Much has been written about Anna Mary Robertson Moses, better known to the world as Grandma Moses, a woman who didn’t begin to paint until the age of 76, when her hands became too crippled by arthritis to hold an embroidery needle. She found herself unable to sit around and do nothing, after a long life spent working on farms, and without any formal art training began a career spanning over a quarter of a century which would make her an internationally renowned figure whose paintings were praised by President John F. Kennedy as “inspiring an entire nation.”.

There have been many others who made a powerful impact on the world even after becoming octogenarians. At 89, Arthur Rubinstein gave one of his greatest recitals in New York’s Carnegie Hall. At 89, Albert Schweitzer headed a hospital in Africa. At 88, Pablo Casals was giving cello concerts. At 88, Michelangelo conceived some of his greatest architectural plans. At 85, Coco Chanel was the head of a fashion design firm. At 84, Somerset Maugham wrote Points of View.
At 83, Aleksandr Kerensky wrote Russia and History’s Turning Point. At 82, Winston Churchill wrote a History of English Speaking People. At 82, Leo Tolstoy wrote I Cannot Be Silent. At 81, Benjamin Franklin negotiated the compromise that led to the adoption of the U.S. Constitution.
At 81, Johann Wolfgang von Goethe finished Faust.

But there is one more octogenarian who truly changed the history of the entire world. Grandma Moses may have inspired a nation but Moses the lawgiver, Moses the leader of the Jewish people, Moses who spoke “face-to-face” with the Almighty without doubt transformed all of mankind.

Read the biblical story and you may perhaps be amazed to note that Moses began his career at the well advanced age of 80. It was then that he stood at a bush which burned but miraculously was not consumed. It was then that he began his mission to free the Jewish people from the slavery of Egypt and to bring them to Mount Sinai to receive the words of God’s Torah. It was then that he took upon himself the difficult role of leader, teacher and guide of the Jewish people so that they might become a light unto all the nations.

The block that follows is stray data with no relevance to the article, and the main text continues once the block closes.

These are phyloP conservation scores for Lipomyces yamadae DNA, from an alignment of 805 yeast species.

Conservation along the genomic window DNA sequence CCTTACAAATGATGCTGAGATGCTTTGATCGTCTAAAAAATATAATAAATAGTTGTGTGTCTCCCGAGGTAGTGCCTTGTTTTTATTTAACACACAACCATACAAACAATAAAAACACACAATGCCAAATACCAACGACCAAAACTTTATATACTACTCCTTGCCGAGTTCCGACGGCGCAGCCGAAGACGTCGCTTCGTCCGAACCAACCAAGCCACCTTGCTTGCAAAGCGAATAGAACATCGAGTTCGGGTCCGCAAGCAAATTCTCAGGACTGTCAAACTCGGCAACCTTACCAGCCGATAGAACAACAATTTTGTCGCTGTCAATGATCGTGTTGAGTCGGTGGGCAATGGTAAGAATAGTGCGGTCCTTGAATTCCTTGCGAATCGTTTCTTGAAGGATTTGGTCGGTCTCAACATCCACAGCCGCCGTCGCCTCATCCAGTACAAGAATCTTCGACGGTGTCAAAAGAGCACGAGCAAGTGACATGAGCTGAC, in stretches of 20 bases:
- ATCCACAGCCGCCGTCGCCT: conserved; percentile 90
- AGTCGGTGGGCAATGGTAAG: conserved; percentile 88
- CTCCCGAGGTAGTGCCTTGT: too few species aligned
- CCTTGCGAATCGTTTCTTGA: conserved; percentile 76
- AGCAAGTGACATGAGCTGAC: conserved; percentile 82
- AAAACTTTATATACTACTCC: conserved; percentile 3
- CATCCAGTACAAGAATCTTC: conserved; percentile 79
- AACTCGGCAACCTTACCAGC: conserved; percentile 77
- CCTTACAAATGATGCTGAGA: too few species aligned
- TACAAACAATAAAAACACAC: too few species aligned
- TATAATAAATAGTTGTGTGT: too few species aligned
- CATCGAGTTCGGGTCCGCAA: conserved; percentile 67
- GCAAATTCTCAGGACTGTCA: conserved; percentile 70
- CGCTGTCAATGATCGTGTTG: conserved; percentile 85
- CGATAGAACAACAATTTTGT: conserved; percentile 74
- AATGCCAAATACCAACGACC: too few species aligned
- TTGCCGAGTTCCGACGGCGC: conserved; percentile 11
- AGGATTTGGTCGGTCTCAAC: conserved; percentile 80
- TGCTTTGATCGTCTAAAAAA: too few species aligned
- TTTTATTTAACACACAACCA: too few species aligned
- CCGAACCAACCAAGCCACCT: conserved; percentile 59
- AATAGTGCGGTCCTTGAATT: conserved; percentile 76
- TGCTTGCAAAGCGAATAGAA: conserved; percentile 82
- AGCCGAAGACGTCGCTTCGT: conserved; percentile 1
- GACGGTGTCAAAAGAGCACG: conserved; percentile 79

And perhaps of all the messages which Moses would bring to the world, the one most closely linked with his age at the time of embarking upon a new career in life might well be the most inspiring. Age brings with it its own list of infirmities. Yet it also endows us with a kind of wisdom unknown to the young. It continues to offer us challenges and new opportunities. We may be too old to run marathons but we are never too old to dream dreams – the dreams of Ingeborg Rapoport, of Grandma Moses, and of all those who showed us that life offers ongoing trials, opportunities and blessings.

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Christians Look to Torah Portion to Prove Solar Eclipse is the “Shadow of God”

“On the first day of the first month shalt thou rear up the Tabernacle of the tent of meeting. “ (Exodus 40:2)
Partial solar eclipse from 2011. (Photo: Rhys Jones/ Wiki Commons)

For centuries, the weekly Torah portion was the exclusive domain of the Jewish people. However, non-Jews have recently started to look into the Torah portion for instruction and meaning as well.

Prominent Christian leaders told Breaking Israel News they have found connections to the upcoming solar eclipse in Saturday’s Torah portion and its modern day implications.